$65 Earnings on S&P500 for 2009?

Dan Greenhaus is at the Equity Strategy Group at Miller Tabak + Co. where he covers markets and portfolio theory. He has contributed several chapters to Investing From the Top Down: A Macro Approach to Capital Markets (by Anthony Crescenzi).

This is his most recent commentary:


I don’t have much to add this morning but I will say that the thesis concerning equity fragility as February progresses is coming to pass. I hate to sound like a broken record but it’s clear that equities simply are not pricing in the type of economic contraction that is increasing in probability with each passing day. Doubt lingers regarding the stimulus plan and how it is implemented is going to be crucial to whether the government can play a role in jumpstarting aggregate demand.

Some would say that simply isn’t the case (economic theory which I wont get into) and others simply say there is no evidence for a Keynesian based stimulus plan having worked. That may be the case but we’re going to find out. The stimulus bill is going to be a drag on longer term growth thanks to, among other things, higher interest rates from the high debt levels that is the new reality but of course the hope is that in the short term, we can arrest the economic decline that seems to be gaining strength rather than abating.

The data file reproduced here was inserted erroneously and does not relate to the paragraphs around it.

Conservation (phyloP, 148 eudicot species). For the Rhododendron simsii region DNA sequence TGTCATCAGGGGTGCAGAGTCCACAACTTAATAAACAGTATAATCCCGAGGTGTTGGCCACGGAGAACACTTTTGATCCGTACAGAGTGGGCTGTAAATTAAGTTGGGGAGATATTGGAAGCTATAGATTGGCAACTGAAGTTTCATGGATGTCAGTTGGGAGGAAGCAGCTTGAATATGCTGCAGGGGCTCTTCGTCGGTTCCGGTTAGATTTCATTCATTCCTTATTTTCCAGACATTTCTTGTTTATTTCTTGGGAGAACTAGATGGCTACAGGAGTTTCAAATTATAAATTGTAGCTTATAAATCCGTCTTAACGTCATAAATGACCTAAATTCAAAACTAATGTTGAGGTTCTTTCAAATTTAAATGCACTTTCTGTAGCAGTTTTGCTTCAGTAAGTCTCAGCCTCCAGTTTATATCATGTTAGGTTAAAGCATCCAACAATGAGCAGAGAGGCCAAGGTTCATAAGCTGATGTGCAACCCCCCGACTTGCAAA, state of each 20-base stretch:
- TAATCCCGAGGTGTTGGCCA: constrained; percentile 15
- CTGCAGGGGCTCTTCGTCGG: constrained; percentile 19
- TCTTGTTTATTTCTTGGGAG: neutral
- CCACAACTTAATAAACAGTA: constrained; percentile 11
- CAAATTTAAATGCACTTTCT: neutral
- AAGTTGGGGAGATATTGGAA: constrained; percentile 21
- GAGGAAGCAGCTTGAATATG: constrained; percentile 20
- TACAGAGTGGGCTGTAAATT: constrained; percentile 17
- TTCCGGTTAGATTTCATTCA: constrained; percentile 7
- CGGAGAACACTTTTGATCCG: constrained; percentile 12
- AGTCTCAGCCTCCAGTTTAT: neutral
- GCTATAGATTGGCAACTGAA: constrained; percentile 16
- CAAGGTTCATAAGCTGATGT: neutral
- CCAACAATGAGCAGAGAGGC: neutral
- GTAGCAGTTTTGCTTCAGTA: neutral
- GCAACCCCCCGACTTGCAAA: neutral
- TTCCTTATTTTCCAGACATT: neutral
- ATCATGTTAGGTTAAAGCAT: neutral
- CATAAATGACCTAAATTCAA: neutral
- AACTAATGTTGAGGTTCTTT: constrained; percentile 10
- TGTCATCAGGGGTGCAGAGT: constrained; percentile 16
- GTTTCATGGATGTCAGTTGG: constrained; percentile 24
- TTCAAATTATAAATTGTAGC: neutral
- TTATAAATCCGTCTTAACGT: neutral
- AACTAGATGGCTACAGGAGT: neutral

With all that said, let’s get to equities. $65 earnings, which I have maintained since October, no longer seems likely and while I don’t have a firm grasp on what that number should be (who does?) we can do some basic math to see where we’re at. To repeat, historically equities have found a bottom anywhere from 11x-13x earnings. I have used 12x earnings in the past for my price targets but seeing as how this recession and contraction is longer and more violent than normal, let’s take it down a step and slap an 11x multiple on various price targets. Below is a quick little chart on where the S&P should trade based on an 11x multiple of earnings at various points. Following the price target is the percentage the S&P would need to fall from last night’s closing level of 778.94 in order to get to “Fair Value” assuming the multiple and price target hold.

$60 x 11x = 660 15.27%

$55 x 11x = 605 22.33%

$50 x 11x = 550 29.39%

$45 x 11x = 495 36.45%

$40 x 11x = 440 43.51%

I am in no way endorsing any of those price targets at this time but again, its clear that $65 isn’t going to happen. I continue to believe that buying certain stocks at their current levels and the S&P as a whole in the 700 range remains attractive but one must be ready to bear further losses in the short term as we ride out the equity decline.

Protective puts and covered calls continue to reward investors and I beg anyone who is *not* using these options to run their P&L WITH the options. The difference is going to be striking.

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